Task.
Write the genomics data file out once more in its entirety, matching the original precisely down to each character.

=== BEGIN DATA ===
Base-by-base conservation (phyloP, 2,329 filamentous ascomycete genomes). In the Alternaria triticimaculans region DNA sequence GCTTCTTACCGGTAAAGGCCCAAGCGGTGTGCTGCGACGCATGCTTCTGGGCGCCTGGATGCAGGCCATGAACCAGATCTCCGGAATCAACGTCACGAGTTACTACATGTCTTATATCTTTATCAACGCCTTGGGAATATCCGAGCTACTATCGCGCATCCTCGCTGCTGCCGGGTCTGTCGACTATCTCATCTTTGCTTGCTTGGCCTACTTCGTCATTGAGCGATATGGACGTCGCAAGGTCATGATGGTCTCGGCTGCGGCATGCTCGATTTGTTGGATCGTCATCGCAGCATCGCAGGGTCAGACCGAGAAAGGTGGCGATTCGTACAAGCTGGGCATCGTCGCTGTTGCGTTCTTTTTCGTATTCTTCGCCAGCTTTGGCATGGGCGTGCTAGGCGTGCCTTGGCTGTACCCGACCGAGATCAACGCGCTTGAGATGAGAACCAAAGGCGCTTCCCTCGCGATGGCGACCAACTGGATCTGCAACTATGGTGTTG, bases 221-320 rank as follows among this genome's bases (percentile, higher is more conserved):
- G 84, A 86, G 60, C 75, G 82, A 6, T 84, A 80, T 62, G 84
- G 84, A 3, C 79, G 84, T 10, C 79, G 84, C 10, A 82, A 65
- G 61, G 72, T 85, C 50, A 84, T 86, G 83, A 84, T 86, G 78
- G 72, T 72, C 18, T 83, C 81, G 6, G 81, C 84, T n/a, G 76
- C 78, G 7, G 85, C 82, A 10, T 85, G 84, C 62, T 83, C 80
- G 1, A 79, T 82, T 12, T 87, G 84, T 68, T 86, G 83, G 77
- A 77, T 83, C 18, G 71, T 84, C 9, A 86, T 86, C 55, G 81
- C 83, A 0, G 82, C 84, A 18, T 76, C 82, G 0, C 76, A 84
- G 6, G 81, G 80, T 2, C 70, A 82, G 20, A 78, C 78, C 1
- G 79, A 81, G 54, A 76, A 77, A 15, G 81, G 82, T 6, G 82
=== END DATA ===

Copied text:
Base-by-base conservation (phyloP, 2,329 filamentous ascomycete genomes). In the Alternaria triticimaculans region DNA sequence GCTTCTTACCGGTAAAGGCCCAAGCGGTGTGCTGCGACGCATGCTTCTGGGCGCCTGGATGCAGGCCATGAACCAGATCTCCGGAATCAACGTCACGAGTTACTACATGTCTTATATCTTTATCAACGCCTTGGGAATATCCGAGCTACTATCGCGCATCCTCGCTGCTGCCGGGTCTGTCGACTATCTCATCTTTGCTTGCTTGGCCTACTTCGTCATTGAGCGATATGGACGTCGCAAGGTCATGATGGTCTCGGCTGCGGCATGCTCGATTTGTTGGATCGTCATCGCAGCATCGCAGGGTCAGACCGAGAAAGGTGGCGATTCGTACAAGCTGGGCATCGTCGCTGTTGCGTTCTTTTTCGTATTCTTCGCCAGCTTTGGCATGGGCGTGCTAGGCGTGCCTTGGCTGTACCCGACCGAGATCAACGCGCTTGAGATGAGAACCAAAGGCGCTTCCCTCGCGATGGCGACCAACTGGATCTGCAACTATGGTGTTG, bases 221-320 rank as follows among this genome's bases (percentile, higher is more conserved):
- G 84, A 86, G 60, C 75, G 82, A 6, T 84, A 80, T 62, G 84
- G 84, A 3, C 79, G 84, T 10, C 79, G 84, C 10, A 82, A 65
- G 61, G 72, T 85, C 50, A 84, T 86, G 83, A 84, T 86, G 78
- G 72, T 72, C 18, T 83, C 81, G 6, G 81, C 84, T n/a, G 76
- C 78, G 7, G 85, C 82, A 10, T 85, G 84, C 62, T 83, C 80
- G 1, A 79, T 82, T 12, T 87, G 84, T 68, T 86, G 83, G 77
- A 77, T 83, C 18, G 71, T 84, C 9, A 86, T 86, C 55, G 81
- C 83, A 0, G 82, C 84, A 18, T 76, C 82, G 0, C 76, A 84
- G 6, G 81, G 80, T 2, C 70, A 82, G 20, A 78, C 78, C 1
- G 79, A 81, G 54, A 76, A 77, A 15, G 81, G 82, T 6, G 82